It is almost impossible to comprehend

Zygmunt Klukowski

Zygmunt Klukowski was a doctor born in 1885 in Ukraine who lived much of his life in Szczebrzeszyn, a small town in Eastern Poland where for thirty years he held the post of superintendent at the local hospital. During World War II, he balanced his medical duties with covert work for the underground resistance organisation Armia Krajowa, for which he secretly supplied daily written reports on German movements in the area. He also kept a personal diary at great risk, meticulously documenting life under the Nazi occupation. The day before he wrote the following entry, German forces had systematically rounded up and killed hundreds of Jews in his home town. Just 24 hours later, Klukowski reveals that the atrocities had continued, but with local authorities stepping in to execute the brutal orders previously carried out by the Germans.

The Diary Entry

October 22

The action against the Jews continues. The only difference is that the SS has moved out and the job is now in the hands of our own local gendarmes and the “blue police.” They received orders to kill all the Jews, and they are obeying them. At the Jewish cemetery huge trenches are be­ing dug and Jews are being shot while lying in them. The most brutal were two gendarmes, Pryczing and Syring.

The Jews that were moved yesterday out of Szczebrzeszyn were held at the Aiwa plant. Around 9 p.m. another group of Jews from Zwierzyniec were brought in. Today around noon all were loaded into railroad cars, but by 4 p.m. the train had not moved. It is very cold and rainy. After the Jews were loaded into the cars, factory workers collected and brought to an as­sembly area money, gold, jewellery, and pearls.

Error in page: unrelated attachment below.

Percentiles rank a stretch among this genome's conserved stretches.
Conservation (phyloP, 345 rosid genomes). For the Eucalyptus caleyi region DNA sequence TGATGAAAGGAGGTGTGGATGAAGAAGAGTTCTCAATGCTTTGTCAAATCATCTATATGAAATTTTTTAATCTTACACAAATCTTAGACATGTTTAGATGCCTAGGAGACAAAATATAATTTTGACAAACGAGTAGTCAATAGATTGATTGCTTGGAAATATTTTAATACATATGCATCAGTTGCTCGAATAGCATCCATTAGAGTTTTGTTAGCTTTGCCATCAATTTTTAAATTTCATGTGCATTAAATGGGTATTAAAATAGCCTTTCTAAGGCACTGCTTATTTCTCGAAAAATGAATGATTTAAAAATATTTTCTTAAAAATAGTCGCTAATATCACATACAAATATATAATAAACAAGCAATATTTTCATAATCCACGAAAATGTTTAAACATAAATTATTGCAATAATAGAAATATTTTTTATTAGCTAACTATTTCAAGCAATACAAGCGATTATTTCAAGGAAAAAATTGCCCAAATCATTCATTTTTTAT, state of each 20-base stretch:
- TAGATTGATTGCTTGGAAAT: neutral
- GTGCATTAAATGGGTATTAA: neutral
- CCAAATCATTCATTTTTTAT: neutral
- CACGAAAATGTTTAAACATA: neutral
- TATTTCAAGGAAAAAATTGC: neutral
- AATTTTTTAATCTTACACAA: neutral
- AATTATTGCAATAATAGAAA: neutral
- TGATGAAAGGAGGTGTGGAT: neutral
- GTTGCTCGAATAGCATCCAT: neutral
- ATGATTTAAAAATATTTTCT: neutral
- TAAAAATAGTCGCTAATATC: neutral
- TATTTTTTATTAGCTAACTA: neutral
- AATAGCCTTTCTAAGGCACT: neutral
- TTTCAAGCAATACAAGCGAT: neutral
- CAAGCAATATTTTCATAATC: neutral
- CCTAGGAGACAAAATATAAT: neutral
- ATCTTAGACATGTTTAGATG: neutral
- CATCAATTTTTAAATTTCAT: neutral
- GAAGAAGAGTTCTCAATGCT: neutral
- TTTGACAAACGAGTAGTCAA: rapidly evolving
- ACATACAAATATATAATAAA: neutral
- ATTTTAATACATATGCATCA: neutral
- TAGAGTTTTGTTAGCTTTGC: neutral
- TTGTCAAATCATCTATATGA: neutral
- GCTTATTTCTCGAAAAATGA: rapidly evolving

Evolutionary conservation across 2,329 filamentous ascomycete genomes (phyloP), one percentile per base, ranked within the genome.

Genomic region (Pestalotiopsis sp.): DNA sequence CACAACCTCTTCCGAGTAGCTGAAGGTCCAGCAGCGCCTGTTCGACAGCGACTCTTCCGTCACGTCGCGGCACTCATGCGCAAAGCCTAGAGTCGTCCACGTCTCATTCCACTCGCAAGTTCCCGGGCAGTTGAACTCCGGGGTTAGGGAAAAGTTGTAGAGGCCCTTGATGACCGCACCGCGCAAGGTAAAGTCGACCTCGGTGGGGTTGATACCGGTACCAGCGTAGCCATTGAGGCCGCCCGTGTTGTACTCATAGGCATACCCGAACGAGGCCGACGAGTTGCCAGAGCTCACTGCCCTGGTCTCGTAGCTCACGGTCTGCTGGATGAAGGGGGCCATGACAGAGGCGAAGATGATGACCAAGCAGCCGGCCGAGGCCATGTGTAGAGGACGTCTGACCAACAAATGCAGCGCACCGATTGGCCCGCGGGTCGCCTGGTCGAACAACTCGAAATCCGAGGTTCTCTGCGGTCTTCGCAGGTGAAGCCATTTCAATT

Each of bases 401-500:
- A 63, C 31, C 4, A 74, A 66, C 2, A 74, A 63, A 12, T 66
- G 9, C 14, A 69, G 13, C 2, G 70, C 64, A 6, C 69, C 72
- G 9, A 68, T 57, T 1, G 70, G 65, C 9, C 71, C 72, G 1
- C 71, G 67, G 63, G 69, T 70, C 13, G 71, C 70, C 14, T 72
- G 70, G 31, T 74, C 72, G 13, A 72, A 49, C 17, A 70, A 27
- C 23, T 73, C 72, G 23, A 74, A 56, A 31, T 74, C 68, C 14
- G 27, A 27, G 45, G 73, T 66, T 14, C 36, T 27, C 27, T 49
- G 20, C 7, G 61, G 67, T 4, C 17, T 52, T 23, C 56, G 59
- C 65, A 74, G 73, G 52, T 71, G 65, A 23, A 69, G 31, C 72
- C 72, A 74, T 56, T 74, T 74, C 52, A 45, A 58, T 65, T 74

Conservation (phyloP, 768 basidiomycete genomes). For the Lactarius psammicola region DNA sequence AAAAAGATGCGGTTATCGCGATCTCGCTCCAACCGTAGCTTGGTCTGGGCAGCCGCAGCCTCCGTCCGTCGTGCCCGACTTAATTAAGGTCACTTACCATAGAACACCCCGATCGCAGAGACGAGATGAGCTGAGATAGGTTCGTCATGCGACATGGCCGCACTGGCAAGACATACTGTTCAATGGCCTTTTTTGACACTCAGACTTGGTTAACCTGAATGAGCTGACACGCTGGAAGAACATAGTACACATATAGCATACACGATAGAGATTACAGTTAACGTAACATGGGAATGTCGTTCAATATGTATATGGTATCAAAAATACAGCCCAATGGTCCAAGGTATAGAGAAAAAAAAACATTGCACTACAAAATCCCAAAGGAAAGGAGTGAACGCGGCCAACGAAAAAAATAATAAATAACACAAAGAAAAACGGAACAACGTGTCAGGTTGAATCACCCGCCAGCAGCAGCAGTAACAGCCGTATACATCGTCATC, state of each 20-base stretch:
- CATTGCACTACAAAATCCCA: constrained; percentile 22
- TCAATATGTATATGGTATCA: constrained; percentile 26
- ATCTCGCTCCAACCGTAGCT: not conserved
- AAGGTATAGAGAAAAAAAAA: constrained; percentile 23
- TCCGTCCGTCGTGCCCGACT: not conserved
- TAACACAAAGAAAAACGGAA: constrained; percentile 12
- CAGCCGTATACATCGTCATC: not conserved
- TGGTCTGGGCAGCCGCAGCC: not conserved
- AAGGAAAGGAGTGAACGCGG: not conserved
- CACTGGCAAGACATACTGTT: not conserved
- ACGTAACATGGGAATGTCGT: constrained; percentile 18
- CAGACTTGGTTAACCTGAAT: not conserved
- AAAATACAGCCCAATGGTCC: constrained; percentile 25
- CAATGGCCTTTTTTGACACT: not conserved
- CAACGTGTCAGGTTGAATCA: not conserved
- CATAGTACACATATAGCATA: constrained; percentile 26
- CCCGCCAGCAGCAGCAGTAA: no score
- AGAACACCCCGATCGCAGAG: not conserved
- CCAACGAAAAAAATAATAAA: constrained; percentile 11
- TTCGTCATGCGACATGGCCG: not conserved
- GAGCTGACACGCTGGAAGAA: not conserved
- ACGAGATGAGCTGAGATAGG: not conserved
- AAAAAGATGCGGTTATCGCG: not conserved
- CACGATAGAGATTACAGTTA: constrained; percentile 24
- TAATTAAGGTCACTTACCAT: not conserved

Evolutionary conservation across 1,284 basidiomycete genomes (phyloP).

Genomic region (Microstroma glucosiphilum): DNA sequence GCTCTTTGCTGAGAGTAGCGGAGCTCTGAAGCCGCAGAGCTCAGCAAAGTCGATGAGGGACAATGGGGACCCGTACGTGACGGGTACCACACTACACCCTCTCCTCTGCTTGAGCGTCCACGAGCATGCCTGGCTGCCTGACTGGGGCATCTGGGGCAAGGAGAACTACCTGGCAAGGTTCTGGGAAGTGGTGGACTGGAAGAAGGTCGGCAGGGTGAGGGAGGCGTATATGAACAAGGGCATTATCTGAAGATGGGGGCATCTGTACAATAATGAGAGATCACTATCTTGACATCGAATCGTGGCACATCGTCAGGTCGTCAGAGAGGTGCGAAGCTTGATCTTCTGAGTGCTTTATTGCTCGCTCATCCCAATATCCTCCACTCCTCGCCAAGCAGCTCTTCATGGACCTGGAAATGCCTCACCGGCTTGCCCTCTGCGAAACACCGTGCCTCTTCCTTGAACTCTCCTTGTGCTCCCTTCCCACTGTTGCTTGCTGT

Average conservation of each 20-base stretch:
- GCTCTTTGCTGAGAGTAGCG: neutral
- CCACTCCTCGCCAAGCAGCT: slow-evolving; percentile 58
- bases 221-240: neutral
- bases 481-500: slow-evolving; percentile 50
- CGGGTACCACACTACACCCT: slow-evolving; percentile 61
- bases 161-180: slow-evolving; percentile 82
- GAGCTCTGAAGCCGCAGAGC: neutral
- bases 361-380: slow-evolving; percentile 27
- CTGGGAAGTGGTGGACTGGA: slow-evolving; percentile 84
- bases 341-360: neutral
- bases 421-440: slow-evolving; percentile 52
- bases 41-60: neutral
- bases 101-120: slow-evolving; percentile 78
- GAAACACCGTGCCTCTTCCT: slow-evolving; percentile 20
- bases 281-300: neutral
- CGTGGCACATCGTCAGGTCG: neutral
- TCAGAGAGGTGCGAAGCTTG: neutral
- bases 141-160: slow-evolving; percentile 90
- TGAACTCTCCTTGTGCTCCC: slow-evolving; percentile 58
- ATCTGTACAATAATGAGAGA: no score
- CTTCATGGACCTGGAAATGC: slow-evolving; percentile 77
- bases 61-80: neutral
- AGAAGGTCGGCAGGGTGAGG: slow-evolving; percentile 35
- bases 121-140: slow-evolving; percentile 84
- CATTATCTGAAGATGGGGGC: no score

In town some of the Jewish houses were sealed by the gendarmes, but others were left completely open, so robberies took place. It is a shame to say it but some Polish people took part in that crime. Some people even helped the gendarmes look for hidden Jews. The Germans even killed small Jewish children. It is hard to describe.

It is so terrible that it is almost impossible to comprehend. Legally the Jews don’t exist in Szczebrzeszyn anymore, but still many Jews are in hiding. All will be killed sooner or later. I went to city hall today. The total number of Jews killed—they call them disabled—is unknown. Even the best specialists were exterminated. We can feel the shortage of good mechanics.

Further Reading

Zygmunt Klukowski’s diary was first published in Poland in 1958, a year before he died of cancer. Thirty years later it was translated into English by his son, George Klukowski, edited by his grandchildren, Andrew Klukowski and Helen Klukowski, and published by University of Illinois Press with the title, Diary from the Years of Occupation, 1939-44.


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